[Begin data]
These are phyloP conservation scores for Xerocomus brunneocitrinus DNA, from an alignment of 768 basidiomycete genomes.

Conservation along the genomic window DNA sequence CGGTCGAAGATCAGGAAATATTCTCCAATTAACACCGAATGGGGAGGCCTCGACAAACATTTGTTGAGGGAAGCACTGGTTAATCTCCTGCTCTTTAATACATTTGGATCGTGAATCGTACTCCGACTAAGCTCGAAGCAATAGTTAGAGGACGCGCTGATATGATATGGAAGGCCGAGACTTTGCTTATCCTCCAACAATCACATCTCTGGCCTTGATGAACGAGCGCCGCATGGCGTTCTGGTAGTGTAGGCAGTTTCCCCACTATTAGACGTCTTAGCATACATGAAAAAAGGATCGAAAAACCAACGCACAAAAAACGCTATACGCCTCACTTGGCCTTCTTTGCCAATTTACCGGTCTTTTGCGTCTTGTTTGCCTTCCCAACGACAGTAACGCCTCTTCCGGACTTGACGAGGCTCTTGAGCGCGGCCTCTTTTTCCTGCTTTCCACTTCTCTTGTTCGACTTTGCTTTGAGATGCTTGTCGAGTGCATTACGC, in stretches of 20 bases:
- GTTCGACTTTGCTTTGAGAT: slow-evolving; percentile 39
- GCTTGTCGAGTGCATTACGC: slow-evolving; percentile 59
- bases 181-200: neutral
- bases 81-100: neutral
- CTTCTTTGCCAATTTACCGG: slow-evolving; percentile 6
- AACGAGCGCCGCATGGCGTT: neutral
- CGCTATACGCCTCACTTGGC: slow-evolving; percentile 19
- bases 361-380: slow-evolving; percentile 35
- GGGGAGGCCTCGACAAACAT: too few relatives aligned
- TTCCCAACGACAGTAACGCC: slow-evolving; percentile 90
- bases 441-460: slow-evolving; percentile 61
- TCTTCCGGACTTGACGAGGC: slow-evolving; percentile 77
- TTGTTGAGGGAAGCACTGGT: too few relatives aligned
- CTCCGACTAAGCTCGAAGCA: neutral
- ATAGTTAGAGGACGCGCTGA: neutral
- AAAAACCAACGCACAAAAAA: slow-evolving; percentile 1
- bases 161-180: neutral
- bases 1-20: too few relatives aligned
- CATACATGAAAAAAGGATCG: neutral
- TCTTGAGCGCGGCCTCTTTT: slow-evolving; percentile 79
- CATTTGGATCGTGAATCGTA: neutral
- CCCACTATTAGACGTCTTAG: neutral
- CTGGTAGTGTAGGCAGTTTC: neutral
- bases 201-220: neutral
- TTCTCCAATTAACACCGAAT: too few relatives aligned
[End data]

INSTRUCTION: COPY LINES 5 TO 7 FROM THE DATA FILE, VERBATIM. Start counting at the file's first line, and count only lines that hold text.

- bases 181-200: neutral
- bases 81-100: neutral
- CTTCTTTGCCAATTTACCGG: slow-evolving; percentile 6